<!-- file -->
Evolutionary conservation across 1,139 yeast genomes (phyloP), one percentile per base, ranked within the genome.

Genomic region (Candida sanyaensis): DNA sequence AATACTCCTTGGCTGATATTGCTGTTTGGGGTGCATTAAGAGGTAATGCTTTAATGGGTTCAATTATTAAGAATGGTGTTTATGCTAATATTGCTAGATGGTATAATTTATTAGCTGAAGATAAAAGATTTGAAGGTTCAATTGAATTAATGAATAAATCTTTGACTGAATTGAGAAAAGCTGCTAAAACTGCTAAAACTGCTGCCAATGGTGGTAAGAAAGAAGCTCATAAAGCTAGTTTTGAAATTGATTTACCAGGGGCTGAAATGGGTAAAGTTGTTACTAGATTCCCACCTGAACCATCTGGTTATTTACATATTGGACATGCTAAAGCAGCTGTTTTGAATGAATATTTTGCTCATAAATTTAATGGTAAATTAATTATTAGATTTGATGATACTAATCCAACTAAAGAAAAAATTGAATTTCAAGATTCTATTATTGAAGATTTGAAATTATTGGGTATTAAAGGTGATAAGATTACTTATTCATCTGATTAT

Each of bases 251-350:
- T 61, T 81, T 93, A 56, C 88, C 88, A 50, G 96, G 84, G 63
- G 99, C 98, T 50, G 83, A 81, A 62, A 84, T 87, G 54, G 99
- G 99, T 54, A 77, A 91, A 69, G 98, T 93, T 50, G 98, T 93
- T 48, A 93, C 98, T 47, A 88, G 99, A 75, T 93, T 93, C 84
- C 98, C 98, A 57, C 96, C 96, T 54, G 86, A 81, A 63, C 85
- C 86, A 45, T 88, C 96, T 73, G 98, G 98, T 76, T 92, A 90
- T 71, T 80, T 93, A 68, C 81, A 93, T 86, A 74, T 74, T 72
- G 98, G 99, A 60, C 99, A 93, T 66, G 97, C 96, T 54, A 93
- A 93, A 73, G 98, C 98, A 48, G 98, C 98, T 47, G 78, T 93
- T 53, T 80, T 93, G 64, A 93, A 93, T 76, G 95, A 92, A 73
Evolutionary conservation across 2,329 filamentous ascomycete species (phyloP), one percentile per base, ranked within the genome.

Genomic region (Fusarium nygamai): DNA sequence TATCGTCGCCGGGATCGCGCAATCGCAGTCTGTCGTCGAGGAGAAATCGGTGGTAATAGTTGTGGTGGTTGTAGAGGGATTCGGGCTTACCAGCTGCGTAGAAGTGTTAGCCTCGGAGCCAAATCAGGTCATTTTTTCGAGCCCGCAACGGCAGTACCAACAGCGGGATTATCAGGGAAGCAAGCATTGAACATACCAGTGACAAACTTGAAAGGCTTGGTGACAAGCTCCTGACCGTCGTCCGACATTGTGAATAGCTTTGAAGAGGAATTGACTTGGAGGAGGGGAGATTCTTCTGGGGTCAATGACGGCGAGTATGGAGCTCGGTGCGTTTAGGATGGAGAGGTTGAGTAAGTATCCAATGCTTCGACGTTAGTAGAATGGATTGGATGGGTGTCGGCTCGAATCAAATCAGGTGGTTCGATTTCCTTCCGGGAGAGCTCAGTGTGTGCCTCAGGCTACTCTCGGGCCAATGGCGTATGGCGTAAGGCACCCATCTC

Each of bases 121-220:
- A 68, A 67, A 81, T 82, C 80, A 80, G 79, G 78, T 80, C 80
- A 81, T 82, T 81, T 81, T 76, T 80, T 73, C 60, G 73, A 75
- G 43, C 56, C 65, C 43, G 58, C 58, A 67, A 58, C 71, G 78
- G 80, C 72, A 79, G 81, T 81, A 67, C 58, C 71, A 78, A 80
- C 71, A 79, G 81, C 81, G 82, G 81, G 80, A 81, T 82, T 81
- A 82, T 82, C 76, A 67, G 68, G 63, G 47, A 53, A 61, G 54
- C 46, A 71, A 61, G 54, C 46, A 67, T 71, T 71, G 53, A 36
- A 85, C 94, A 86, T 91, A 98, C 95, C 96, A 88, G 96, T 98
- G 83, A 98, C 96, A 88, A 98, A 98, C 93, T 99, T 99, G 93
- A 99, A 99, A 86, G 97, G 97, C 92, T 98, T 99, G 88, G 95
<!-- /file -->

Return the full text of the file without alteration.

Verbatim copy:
Evolutionary conservation across 1,139 yeast genomes (phyloP), one percentile per base, ranked within the genome.

Genomic region (Candida sanyaensis): DNA sequence AATACTCCTTGGCTGATATTGCTGTTTGGGGTGCATTAAGAGGTAATGCTTTAATGGGTTCAATTATTAAGAATGGTGTTTATGCTAATATTGCTAGATGGTATAATTTATTAGCTGAAGATAAAAGATTTGAAGGTTCAATTGAATTAATGAATAAATCTTTGACTGAATTGAGAAAAGCTGCTAAAACTGCTAAAACTGCTGCCAATGGTGGTAAGAAAGAAGCTCATAAAGCTAGTTTTGAAATTGATTTACCAGGGGCTGAAATGGGTAAAGTTGTTACTAGATTCCCACCTGAACCATCTGGTTATTTACATATTGGACATGCTAAAGCAGCTGTTTTGAATGAATATTTTGCTCATAAATTTAATGGTAAATTAATTATTAGATTTGATGATACTAATCCAACTAAAGAAAAAATTGAATTTCAAGATTCTATTATTGAAGATTTGAAATTATTGGGTATTAAAGGTGATAAGATTACTTATTCATCTGATTAT

Each of bases 251-350:
- T 61, T 81, T 93, A 56, C 88, C 88, A 50, G 96, G 84, G 63
- G 99, C 98, T 50, G 83, A 81, A 62, A 84, T 87, G 54, G 99
- G 99, T 54, A 77, A 91, A 69, G 98, T 93, T 50, G 98, T 93
- T 48, A 93, C 98, T 47, A 88, G 99, A 75, T 93, T 93, C 84
- C 98, C 98, A 57, C 96, C 96, T 54, G 86, A 81, A 63, C 85
- C 86, A 45, T 88, C 96, T 73, G 98, G 98, T 76, T 92, A 90
- T 71, T 80, T 93, A 68, C 81, A 93, T 86, A 74, T 74, T 72
- G 98, G 99, A 60, C 99, A 93, T 66, G 97, C 96, T 54, A 93
- A 93, A 73, G 98, C 98, A 48, G 98, C 98, T 47, G 78, T 93
- T 53, T 80, T 93, G 64, A 93, A 93, T 76, G 95, A 92, A 73
Evolutionary conservation across 2,329 filamentous ascomycete species (phyloP), one percentile per base, ranked within the genome.

Genomic region (Fusarium nygamai): DNA sequence TATCGTCGCCGGGATCGCGCAATCGCAGTCTGTCGTCGAGGAGAAATCGGTGGTAATAGTTGTGGTGGTTGTAGAGGGATTCGGGCTTACCAGCTGCGTAGAAGTGTTAGCCTCGGAGCCAAATCAGGTCATTTTTTCGAGCCCGCAACGGCAGTACCAACAGCGGGATTATCAGGGAAGCAAGCATTGAACATACCAGTGACAAACTTGAAAGGCTTGGTGACAAGCTCCTGACCGTCGTCCGACATTGTGAATAGCTTTGAAGAGGAATTGACTTGGAGGAGGGGAGATTCTTCTGGGGTCAATGACGGCGAGTATGGAGCTCGGTGCGTTTAGGATGGAGAGGTTGAGTAAGTATCCAATGCTTCGACGTTAGTAGAATGGATTGGATGGGTGTCGGCTCGAATCAAATCAGGTGGTTCGATTTCCTTCCGGGAGAGCTCAGTGTGTGCCTCAGGCTACTCTCGGGCCAATGGCGTATGGCGTAAGGCACCCATCTC

Each of bases 121-220:
- A 68, A 67, A 81, T 82, C 80, A 80, G 79, G 78, T 80, C 80
- A 81, T 82, T 81, T 81, T 76, T 80, T 73, C 60, G 73, A 75
- G 43, C 56, C 65, C 43, G 58, C 58, A 67, A 58, C 71, G 78
- G 80, C 72, A 79, G 81, T 81, A 67, C 58, C 71, A 78, A 80
- C 71, A 79, G 81, C 81, G 82, G 81, G 80, A 81, T 82, T 81
- A 82, T 82, C 76, A 67, G 68, G 63, G 47, A 53, A 61, G 54
- C 46, A 71, A 61, G 54, C 46, A 67, T 71, T 71, G 53, A 36
- A 85, C 94, A 86, T 91, A 98, C 95, C 96, A 88, G 96, T 98
- G 83, A 98, C 96, A 88, A 98, A 98, C 93, T 99, T 99, G 93
- A 99, A 99, A 86, G 97, G 97, C 92, T 98, T 99, G 88, G 95